Zimbabwe rivals form unity regime
Agreement to split power aims to end political crisis
Zimbabwe’s leaders on Monday signed a historic framework for forming a unity government that splits power among arch rivals in a bid to end the country’s political crisis and economic meltdown.
In President Robert Mugabe’s first waiver of power in nearly 30 years, the agreement outlines six executive posts to be led by the veteran leader and a new prime minister, Morgan Tsvangirai, head of the opposition Movement for Democratic Change. Each will have two deputies.
The former bitter rivals committed themselves to free political activity, a national healing process and the restoration of economic stability in a country that was once a regional breadbasket.
The all-inclusive powersharing agreement will see 31 ministers drawn from Zimbabwe’s three main parties, with Mugabe’s ZANUPF saying on national television late Monday that talks to allocate the posts would begin Tuesday.
Shortly after the signing ceremony in the Zimbabwean capital, the 84year-old Mugabe said he was “committed” to working with rival Tsvangirai in the new government.
“Let us be allies,” said Mugabe, who has ruled the country since independence from Britain in 1980.
The new political partners also agreed to call on former colonial power Britain — a frequent target of Mugabe’s sometimes fiery rhetoric — to pay compensation for land acquired in Zimbabwe’s land reform programs.
While his rhetoric had cooled as power-sharing talks pushed ahead in recent weeks, Mugabe lashed out at Britain and the United States in his lengthy speech on Monday.
“Why is the hand of Britain and America here, Zimbabwe is a sovereign country, only the people of Zimbabwe has the fundamental right to govern it. They alone will set up government, they alone will change it.”
Tsvangirai used his first platform as head of government to call on Zimbabwe’s rival parties to work together to “unite” the country.
“I, the prime minister of Zimbabwe, call ZANU-PF and MDC to unite Zimbabwe. Divisions belong to the past,” Tsvangirai said.
He also called for the economically shattered southern African country’s doors to be reopened to international aid.
“The international aid organizations came to help our country and found our doors locked,” Tsvangirai said. “We need to unlock our doors to aid — we need medicine, food, and doctors back in our country.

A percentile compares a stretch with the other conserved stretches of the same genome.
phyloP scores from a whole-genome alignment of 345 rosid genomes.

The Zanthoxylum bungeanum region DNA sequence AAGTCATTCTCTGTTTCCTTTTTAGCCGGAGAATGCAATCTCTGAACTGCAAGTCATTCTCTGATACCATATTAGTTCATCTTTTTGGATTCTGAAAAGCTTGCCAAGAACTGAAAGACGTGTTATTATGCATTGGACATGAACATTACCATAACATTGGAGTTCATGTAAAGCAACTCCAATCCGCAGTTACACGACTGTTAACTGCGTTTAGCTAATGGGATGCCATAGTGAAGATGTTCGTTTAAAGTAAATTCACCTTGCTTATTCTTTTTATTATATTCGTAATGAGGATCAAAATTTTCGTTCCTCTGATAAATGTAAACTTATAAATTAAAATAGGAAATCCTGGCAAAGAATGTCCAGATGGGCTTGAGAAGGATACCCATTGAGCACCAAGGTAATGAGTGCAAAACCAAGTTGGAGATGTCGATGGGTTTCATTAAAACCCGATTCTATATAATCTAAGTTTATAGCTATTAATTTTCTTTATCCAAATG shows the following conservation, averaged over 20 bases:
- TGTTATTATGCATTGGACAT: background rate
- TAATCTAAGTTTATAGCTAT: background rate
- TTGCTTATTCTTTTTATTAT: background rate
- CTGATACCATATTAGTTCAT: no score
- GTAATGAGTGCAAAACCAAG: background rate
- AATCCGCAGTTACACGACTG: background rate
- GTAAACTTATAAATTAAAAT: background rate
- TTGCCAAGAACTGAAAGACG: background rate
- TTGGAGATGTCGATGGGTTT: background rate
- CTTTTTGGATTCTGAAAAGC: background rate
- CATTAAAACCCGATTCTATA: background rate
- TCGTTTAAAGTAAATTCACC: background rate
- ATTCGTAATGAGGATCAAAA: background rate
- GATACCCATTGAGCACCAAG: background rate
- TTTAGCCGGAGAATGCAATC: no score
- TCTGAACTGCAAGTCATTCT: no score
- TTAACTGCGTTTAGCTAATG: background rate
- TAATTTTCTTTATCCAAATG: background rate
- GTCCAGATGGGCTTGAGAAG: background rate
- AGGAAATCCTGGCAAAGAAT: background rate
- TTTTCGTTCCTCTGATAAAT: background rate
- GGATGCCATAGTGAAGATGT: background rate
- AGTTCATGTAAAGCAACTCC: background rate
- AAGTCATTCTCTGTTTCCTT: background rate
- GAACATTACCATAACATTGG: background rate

“We need electricity, water, petrol for our vehicles, we need to access our cash from banks.”
Over the past decade, Zimbabwe’s economy has collapsed with the world’s highest inflation rate, chronic shortages of foreign currency and food, skyrocketing unemployment and widespread hunger.
In response to Monday’s deal, the European Union left sanctions in place saying it wants to see democratic improvements, while the United States said it was waiting to see the details of the deal.
“We’re anxious to see what the details are. Our number one priority is that you have a legitimate government in Zimbabwe that represents the will of the people,” said White House spokesman Gordon Johndroe.
The International Monetary Fund said it was ready to hold talks with Zimbabwe’s new government.
“We stand ready to discuss with the new authorities their policies to stabilize the economy, improve social conditions, and reduce poverty,” said IMF chief Dominique Strauss-Kahn in a statement.
Several regional leaders attended the signing ceremony in Harare, with some having earlier expressed fears that Zimbabwe’s political crisis could have ripple effects throughout southern Africa.
“Will it hold or will it not? That is the question,” said African Union chairman Jakaya Kikwete, while urging Zimbabwe’s political parties to implement the agreement.
The new government is the result of protracted talks mediated by South African President Thabo Mbeki between Mugabe’s ZANU-PF, Tsvangirai’s MDC and the leader of a splinter MDC faction, Arthur Mutambara, who also signed the agreement on Monday.